6 Replies Latest reply on May 12, 2016 6:39 AM by wimdecorte

    Customer-generated user accounts


      I have read with interest and empathy the discussions on never storing passwords as data in the solution.  I appreciate the concerns, and would like to avoid the pitfalls.


      I have a solution that needs to allow the customer to create their own user accounts.  Scripting and managing that is easy: all done.  At the point of upgrade to the next version we would have an import routine to import all of their data.  As they will have created their own custom accounts we also need to replicate those into the upgrade clone.  We can do that easily if we store the account names - and hence the passwords - in the database; but that is what is frowned upon, bigtime.

      The users are often workgroups of 4-5 PCs - they have no need nor interest in a Domain and its Account management facilities.  How can we avoid storing Account names and passwords in the database, yet have an upgrade routine that allows them to see exactly the same data and access features as they had before?

        • 1. Re: Customer-generated user accounts

          If you don't store the passwords in your solution, you cannot recreate the accounts with the pre-existing passwords. and there is no way to extract the passwords from a solution.  The best you could do would be to recreate the accounts with generic passwords, and set the FileMaker accounts to require a new password on next login, and then allow the users to reset their passwords.

          • 2. Re: Customer-generated user accounts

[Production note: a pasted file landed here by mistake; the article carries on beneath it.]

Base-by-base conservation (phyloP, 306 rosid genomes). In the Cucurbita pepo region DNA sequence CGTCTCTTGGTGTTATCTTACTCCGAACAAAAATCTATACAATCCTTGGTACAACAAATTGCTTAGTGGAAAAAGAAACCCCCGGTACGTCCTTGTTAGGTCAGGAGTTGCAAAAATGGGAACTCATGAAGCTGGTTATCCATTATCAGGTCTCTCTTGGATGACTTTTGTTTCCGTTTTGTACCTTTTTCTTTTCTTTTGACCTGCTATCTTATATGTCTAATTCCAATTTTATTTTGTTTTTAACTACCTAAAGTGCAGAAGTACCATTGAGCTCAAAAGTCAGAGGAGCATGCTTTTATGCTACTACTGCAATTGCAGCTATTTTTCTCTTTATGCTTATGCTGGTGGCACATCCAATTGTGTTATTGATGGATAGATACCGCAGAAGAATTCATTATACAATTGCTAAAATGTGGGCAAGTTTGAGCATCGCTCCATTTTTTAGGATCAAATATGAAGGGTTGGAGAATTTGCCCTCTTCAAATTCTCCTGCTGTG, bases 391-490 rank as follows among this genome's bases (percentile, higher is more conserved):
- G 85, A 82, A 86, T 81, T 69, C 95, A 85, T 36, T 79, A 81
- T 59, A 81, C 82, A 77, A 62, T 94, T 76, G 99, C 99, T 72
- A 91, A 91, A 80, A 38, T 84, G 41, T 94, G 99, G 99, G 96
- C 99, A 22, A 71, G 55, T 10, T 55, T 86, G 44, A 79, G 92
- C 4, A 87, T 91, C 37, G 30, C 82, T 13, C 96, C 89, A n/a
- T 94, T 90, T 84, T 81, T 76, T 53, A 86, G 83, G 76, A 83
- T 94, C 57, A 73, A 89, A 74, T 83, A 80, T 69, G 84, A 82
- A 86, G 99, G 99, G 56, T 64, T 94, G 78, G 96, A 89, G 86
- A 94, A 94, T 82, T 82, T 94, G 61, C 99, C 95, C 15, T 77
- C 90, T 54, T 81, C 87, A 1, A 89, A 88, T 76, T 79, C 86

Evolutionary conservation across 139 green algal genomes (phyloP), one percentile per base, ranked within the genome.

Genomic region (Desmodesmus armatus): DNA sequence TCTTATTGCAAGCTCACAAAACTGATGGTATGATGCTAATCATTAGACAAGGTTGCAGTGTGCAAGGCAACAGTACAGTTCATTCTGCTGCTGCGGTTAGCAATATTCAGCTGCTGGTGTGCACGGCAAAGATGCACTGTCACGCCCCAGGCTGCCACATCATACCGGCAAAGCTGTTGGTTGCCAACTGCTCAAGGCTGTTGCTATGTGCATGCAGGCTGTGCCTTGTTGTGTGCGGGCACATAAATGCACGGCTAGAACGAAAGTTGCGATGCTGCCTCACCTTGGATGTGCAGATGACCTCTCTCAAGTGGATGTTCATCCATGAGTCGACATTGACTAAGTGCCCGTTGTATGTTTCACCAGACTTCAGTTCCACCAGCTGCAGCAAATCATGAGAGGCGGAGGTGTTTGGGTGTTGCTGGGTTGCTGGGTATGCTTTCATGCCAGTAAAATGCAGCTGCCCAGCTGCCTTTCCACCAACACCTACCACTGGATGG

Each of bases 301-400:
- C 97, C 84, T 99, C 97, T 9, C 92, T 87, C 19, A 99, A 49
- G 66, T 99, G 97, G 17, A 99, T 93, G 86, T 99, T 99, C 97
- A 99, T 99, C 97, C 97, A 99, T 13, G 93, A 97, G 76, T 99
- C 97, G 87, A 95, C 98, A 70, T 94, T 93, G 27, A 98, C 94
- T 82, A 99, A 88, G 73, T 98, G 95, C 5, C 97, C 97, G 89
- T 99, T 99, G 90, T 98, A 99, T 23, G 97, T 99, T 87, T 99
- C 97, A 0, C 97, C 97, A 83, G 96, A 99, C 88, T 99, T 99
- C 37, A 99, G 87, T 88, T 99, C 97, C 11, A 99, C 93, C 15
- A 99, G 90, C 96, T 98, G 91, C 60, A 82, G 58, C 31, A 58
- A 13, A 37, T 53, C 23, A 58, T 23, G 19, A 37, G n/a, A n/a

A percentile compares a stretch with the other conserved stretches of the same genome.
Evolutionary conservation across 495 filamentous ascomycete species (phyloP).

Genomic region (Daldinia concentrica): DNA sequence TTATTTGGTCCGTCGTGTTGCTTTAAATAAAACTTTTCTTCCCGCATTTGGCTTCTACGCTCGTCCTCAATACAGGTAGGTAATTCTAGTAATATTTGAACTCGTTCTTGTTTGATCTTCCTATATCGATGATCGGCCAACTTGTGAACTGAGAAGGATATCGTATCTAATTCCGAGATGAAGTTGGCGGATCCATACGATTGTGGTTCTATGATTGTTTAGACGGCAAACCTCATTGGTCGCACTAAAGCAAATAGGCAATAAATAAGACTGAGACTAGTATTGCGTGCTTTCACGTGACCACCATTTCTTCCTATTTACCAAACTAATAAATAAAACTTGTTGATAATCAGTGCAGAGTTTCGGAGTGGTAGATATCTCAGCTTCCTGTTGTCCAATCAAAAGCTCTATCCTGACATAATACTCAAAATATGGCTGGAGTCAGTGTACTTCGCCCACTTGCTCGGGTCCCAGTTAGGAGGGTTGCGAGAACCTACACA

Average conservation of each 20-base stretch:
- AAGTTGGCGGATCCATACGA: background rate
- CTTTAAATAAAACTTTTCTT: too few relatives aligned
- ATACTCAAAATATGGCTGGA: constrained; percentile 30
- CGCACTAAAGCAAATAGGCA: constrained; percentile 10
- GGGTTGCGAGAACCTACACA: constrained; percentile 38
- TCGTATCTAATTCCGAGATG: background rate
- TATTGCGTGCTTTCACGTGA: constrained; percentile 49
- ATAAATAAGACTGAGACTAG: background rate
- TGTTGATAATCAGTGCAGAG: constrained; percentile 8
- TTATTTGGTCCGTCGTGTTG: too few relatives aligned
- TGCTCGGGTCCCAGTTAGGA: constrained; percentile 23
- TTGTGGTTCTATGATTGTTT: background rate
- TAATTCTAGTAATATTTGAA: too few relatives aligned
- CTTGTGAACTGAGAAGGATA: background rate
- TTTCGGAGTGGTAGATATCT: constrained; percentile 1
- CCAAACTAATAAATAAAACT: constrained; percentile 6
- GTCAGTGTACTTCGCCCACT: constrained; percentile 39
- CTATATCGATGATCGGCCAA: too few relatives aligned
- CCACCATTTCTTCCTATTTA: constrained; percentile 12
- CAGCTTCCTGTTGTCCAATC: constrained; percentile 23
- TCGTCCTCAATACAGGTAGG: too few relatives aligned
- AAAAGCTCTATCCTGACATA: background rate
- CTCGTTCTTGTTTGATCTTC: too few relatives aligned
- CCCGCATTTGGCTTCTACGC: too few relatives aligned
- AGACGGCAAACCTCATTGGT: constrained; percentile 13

Thanks, brsamuel - that's exactly what I thought.  I have been in paroxysms of religious anguish thinking how the 'ell can I avoid storing passwords, but still give the users a nice upgrade experience?  I just assumed there was an obviously better way to do it as everyone flames the idea of storing passwords (even if they are accessible only to the Admin account), but apart from using External Authentication no-one suggested any alternative.  I read references to using the passwords MD5 hash, but I couldn't see how that avoided the issue.


            If I set the password to a random set of numbers (say) then:

            - I would have to be able to find out what that password is so that I could inform the user(s).  Obvious problems all round, there.

            - I would have to have a method such as 'Reset it to be the username', and, well: 'see above', as people catch on that immediately after an upgrade "I can guess your password, nah nah nah-nah nah!".

            - The customers have serious problems remembering any passwords (strictly: they log in with a 'Group' password, for all staff in a department across all shifts, to determine their access rights. The 'individuality' is that they can only do more actions after a 'signing in' process with a unique PIN.  Which is stored.  (Which they can change at will.  Which has then the same characteristics as the 'Account Password' issue.)


            I appreciate your pointer that 'they are required to change their password at next log-in'.  Maybe that is the key: a little bit of upset ('Famous last words', across teams of 20+ people working over 4 shifts) in exchange for the additional security afforded by a password that... only 20 people know because they had to make sure that "Hank who only works on a Tuesday also knows it."


            Thanks very much: you've cleared my mind that there isn't an obvious way I've overlooked, and you've given me food for thought with the '...at next log in' option.


            Thanks again.

            • 3. Re: Customer-generated user accounts

              I have come up with a half-assed answer.


              - Script the creation of Account names and Passwords (as before)

              - Capture the password and 'encrypt' it.  (This is the half-assed part):